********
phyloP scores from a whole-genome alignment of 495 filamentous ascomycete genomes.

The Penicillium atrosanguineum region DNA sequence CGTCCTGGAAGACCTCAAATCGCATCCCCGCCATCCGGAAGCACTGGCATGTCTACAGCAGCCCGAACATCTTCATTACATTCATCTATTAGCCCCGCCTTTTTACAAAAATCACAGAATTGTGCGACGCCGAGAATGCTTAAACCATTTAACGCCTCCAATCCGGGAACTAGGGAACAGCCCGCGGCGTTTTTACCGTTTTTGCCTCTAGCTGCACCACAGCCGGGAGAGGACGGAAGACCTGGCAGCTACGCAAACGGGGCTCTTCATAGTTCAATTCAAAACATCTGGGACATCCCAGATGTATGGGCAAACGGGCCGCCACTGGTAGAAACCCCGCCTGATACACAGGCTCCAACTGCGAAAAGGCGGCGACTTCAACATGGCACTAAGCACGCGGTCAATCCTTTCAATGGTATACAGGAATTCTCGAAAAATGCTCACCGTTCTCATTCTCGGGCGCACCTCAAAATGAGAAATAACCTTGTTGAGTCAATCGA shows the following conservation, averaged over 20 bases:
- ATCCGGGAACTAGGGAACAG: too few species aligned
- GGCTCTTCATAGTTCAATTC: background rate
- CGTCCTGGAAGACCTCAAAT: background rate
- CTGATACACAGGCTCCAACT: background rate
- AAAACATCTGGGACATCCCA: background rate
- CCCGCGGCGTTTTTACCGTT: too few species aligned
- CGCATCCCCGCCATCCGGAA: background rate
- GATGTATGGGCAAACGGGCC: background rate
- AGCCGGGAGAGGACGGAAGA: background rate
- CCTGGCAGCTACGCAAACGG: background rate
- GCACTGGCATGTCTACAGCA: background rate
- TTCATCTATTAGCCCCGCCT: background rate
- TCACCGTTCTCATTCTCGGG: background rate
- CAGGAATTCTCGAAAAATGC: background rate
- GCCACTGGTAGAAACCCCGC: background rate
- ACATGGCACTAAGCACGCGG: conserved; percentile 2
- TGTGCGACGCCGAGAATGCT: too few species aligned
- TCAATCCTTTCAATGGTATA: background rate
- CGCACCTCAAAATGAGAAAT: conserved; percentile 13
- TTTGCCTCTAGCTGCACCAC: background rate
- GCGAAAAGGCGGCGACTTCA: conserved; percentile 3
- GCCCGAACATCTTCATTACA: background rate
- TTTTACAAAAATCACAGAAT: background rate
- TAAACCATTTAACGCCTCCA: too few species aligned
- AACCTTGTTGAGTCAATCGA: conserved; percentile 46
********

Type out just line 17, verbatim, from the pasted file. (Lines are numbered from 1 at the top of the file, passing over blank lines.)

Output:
- GCCACTGGTAGAAACCCCGC: background rate